Pictured Above: CAT’s proposed development plan for EPCAL
The developers who are planning to buy a vast swath of the Riverhead Town Industrial Development Agency’s Enterprise Park at Calverton (EPCAL) presented plans for intensive development alongside the existing runways at the former Grumman manufacturing site to the Riverhead Town Board at its Thursday morning work session, though they kept mum about what companies would be locating there.
The developers, a company known as Calverton Aviation and Technology (CAT), are a subsidiary of Triple Five Worldwide, a company owned by the Ghermezian family of Canada, who also own the Mall of America in Minneapolis, Minn.
Another subsidiary of Triple Five has purchased the former Dowling College site at Brookhaven Calabro Airport, where they also plan to focus on attracting aviation technology businesses.
Saying they wanted to “protect tenants from negative stories being published” about them, CAT’s attorney, Chris Kent of Farrell Fritz said potential tenants for the site include aviation and aerospace companies, wind power manufacturing, composite material manufacturers, prototype manufacturers, transportation companies and educational institutions, but declined to name them.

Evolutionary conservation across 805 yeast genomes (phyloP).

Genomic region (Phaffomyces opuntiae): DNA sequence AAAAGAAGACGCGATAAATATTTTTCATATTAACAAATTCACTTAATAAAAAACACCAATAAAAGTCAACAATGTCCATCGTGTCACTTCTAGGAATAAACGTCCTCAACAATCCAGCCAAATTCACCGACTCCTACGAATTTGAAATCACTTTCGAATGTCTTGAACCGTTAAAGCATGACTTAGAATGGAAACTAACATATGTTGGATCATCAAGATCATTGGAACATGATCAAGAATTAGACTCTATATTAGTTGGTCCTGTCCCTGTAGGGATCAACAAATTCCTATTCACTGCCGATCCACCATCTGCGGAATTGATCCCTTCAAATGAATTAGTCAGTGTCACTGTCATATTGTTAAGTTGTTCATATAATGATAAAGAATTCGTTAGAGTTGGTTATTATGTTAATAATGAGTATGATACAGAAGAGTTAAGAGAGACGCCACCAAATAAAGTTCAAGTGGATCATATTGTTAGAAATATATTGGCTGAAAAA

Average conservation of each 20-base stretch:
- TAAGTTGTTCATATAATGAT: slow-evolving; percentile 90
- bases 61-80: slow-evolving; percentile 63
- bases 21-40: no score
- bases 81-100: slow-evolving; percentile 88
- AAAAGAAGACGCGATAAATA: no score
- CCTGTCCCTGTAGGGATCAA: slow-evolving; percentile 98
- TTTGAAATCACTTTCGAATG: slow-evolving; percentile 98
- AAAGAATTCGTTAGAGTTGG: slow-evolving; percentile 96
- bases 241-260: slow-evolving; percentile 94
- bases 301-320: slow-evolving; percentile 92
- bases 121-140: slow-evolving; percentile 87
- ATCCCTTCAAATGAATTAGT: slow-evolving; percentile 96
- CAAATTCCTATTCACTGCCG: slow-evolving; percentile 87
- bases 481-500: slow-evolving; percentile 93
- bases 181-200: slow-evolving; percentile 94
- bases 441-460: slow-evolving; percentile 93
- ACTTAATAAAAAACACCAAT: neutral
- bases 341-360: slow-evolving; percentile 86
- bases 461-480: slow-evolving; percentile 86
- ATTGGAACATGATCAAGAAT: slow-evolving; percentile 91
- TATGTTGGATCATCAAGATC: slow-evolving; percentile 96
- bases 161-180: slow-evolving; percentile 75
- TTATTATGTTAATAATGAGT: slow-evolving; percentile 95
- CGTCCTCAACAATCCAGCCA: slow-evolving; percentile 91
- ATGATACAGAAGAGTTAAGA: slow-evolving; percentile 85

“We hope this could be recognized as the Silicon Valley of the east,” he added.
He did say that the prospective tenants who spoke at a 2018 qualified & eligible hearing on the purchase are still interested in locating at EPCAL.
The town has set a deadline of May 15, 2020 to close on the $40 million sale of 1,644 acres of the 2,324 acres site to CAT.
Riverhead Town Supervisor Laura Jens-Smith said she would like to know more about the companies that plan to locate there.
“I know you’re not building on spec,” she said. “Who are you building to suit?… Who is your team? I see you have your plans, but I’m not seeing where your resources are and who you have to develop “the Silicon Valley of the east.”
“You’ve identified Luminati as a person to attract aviation and technology, but do you also have some other people?” she added.